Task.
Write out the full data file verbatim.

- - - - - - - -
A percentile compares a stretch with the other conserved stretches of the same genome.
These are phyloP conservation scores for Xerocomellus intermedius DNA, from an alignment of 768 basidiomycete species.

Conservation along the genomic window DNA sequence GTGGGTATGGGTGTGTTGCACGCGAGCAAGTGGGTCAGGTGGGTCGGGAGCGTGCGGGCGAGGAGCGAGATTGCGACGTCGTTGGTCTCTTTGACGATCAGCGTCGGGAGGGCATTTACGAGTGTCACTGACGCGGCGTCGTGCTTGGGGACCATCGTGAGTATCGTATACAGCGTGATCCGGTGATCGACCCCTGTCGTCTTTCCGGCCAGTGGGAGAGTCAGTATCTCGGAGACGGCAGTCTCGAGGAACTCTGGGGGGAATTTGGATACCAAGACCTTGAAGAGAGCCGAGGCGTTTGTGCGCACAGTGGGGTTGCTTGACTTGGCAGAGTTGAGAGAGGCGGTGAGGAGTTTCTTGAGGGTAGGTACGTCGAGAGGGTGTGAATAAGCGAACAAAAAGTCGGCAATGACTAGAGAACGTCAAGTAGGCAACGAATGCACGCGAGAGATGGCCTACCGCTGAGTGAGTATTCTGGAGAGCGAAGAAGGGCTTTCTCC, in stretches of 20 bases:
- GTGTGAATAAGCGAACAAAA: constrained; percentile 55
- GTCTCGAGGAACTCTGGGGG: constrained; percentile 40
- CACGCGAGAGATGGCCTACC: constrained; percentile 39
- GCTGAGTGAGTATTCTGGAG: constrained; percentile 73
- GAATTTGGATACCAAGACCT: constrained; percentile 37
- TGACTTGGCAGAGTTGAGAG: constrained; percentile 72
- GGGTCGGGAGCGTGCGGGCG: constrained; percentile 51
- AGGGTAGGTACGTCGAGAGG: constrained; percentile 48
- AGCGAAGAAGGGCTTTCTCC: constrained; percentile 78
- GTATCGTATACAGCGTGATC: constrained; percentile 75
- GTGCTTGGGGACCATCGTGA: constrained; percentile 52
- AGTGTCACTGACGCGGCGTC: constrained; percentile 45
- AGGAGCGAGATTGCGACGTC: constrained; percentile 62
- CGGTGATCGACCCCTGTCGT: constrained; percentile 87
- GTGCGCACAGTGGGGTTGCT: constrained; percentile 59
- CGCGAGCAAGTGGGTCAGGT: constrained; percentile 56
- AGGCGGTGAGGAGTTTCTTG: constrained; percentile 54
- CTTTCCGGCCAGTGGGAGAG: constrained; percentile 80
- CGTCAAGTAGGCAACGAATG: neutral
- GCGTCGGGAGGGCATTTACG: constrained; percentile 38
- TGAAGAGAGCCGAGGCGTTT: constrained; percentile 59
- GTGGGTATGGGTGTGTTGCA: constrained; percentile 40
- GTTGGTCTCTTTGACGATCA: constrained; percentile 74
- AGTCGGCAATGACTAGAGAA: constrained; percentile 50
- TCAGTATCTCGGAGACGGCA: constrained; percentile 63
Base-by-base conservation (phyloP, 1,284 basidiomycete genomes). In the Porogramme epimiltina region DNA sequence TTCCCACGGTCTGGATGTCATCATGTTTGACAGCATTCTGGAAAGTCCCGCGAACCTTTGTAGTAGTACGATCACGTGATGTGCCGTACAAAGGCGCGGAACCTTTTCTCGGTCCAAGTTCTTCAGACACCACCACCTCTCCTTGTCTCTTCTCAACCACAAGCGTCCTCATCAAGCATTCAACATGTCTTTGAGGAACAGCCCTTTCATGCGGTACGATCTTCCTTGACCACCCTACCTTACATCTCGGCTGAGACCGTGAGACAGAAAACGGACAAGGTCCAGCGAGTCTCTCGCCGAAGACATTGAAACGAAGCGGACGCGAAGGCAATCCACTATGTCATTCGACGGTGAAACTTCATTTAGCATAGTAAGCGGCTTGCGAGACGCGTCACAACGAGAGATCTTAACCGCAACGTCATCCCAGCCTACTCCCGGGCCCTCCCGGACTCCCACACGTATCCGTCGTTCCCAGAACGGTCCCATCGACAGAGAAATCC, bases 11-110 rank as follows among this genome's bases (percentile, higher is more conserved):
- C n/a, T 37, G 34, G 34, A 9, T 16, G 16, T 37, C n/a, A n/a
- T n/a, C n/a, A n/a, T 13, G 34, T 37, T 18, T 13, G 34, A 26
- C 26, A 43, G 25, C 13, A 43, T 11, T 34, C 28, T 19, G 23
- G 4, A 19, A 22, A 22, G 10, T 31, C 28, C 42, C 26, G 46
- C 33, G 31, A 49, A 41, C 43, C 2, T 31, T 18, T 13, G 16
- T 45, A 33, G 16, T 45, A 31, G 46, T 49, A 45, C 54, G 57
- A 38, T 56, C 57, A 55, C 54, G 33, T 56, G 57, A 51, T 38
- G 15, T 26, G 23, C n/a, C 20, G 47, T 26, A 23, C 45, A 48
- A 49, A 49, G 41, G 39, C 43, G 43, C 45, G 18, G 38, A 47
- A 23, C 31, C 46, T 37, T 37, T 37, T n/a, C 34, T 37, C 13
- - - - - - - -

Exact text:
A percentile compares a stretch with the other conserved stretches of the same genome.
These are phyloP conservation scores for Xerocomellus intermedius DNA, from an alignment of 768 basidiomycete species.

Conservation along the genomic window DNA sequence GTGGGTATGGGTGTGTTGCACGCGAGCAAGTGGGTCAGGTGGGTCGGGAGCGTGCGGGCGAGGAGCGAGATTGCGACGTCGTTGGTCTCTTTGACGATCAGCGTCGGGAGGGCATTTACGAGTGTCACTGACGCGGCGTCGTGCTTGGGGACCATCGTGAGTATCGTATACAGCGTGATCCGGTGATCGACCCCTGTCGTCTTTCCGGCCAGTGGGAGAGTCAGTATCTCGGAGACGGCAGTCTCGAGGAACTCTGGGGGGAATTTGGATACCAAGACCTTGAAGAGAGCCGAGGCGTTTGTGCGCACAGTGGGGTTGCTTGACTTGGCAGAGTTGAGAGAGGCGGTGAGGAGTTTCTTGAGGGTAGGTACGTCGAGAGGGTGTGAATAAGCGAACAAAAAGTCGGCAATGACTAGAGAACGTCAAGTAGGCAACGAATGCACGCGAGAGATGGCCTACCGCTGAGTGAGTATTCTGGAGAGCGAAGAAGGGCTTTCTCC, in stretches of 20 bases:
- GTGTGAATAAGCGAACAAAA: constrained; percentile 55
- GTCTCGAGGAACTCTGGGGG: constrained; percentile 40
- CACGCGAGAGATGGCCTACC: constrained; percentile 39
- GCTGAGTGAGTATTCTGGAG: constrained; percentile 73
- GAATTTGGATACCAAGACCT: constrained; percentile 37
- TGACTTGGCAGAGTTGAGAG: constrained; percentile 72
- GGGTCGGGAGCGTGCGGGCG: constrained; percentile 51
- AGGGTAGGTACGTCGAGAGG: constrained; percentile 48
- AGCGAAGAAGGGCTTTCTCC: constrained; percentile 78
- GTATCGTATACAGCGTGATC: constrained; percentile 75
- GTGCTTGGGGACCATCGTGA: constrained; percentile 52
- AGTGTCACTGACGCGGCGTC: constrained; percentile 45
- AGGAGCGAGATTGCGACGTC: constrained; percentile 62
- CGGTGATCGACCCCTGTCGT: constrained; percentile 87
- GTGCGCACAGTGGGGTTGCT: constrained; percentile 59
- CGCGAGCAAGTGGGTCAGGT: constrained; percentile 56
- AGGCGGTGAGGAGTTTCTTG: constrained; percentile 54
- CTTTCCGGCCAGTGGGAGAG: constrained; percentile 80
- CGTCAAGTAGGCAACGAATG: neutral
- GCGTCGGGAGGGCATTTACG: constrained; percentile 38
- TGAAGAGAGCCGAGGCGTTT: constrained; percentile 59
- GTGGGTATGGGTGTGTTGCA: constrained; percentile 40
- GTTGGTCTCTTTGACGATCA: constrained; percentile 74
- AGTCGGCAATGACTAGAGAA: constrained; percentile 50
- TCAGTATCTCGGAGACGGCA: constrained; percentile 63
Base-by-base conservation (phyloP, 1,284 basidiomycete genomes). In the Porogramme epimiltina region DNA sequence TTCCCACGGTCTGGATGTCATCATGTTTGACAGCATTCTGGAAAGTCCCGCGAACCTTTGTAGTAGTACGATCACGTGATGTGCCGTACAAAGGCGCGGAACCTTTTCTCGGTCCAAGTTCTTCAGACACCACCACCTCTCCTTGTCTCTTCTCAACCACAAGCGTCCTCATCAAGCATTCAACATGTCTTTGAGGAACAGCCCTTTCATGCGGTACGATCTTCCTTGACCACCCTACCTTACATCTCGGCTGAGACCGTGAGACAGAAAACGGACAAGGTCCAGCGAGTCTCTCGCCGAAGACATTGAAACGAAGCGGACGCGAAGGCAATCCACTATGTCATTCGACGGTGAAACTTCATTTAGCATAGTAAGCGGCTTGCGAGACGCGTCACAACGAGAGATCTTAACCGCAACGTCATCCCAGCCTACTCCCGGGCCCTCCCGGACTCCCACACGTATCCGTCGTTCCCAGAACGGTCCCATCGACAGAGAAATCC, bases 11-110 rank as follows among this genome's bases (percentile, higher is more conserved):
- C n/a, T 37, G 34, G 34, A 9, T 16, G 16, T 37, C n/a, A n/a
- T n/a, C n/a, A n/a, T 13, G 34, T 37, T 18, T 13, G 34, A 26
- C 26, A 43, G 25, C 13, A 43, T 11, T 34, C 28, T 19, G 23
- G 4, A 19, A 22, A 22, G 10, T 31, C 28, C 42, C 26, G 46
- C 33, G 31, A 49, A 41, C 43, C 2, T 31, T 18, T 13, G 16
- T 45, A 33, G 16, T 45, A 31, G 46, T 49, A 45, C 54, G 57
- A 38, T 56, C 57, A 55, C 54, G 33, T 56, G 57, A 51, T 38
- G 15, T 26, G 23, C n/a, C 20, G 47, T 26, A 23, C 45, A 48
- A 49, A 49, G 41, G 39, C 43, G 43, C 45, G 18, G 38, A 47
- A 23, C 31, C 46, T 37, T 37, T 37, T n/a, C 34, T 37, C 13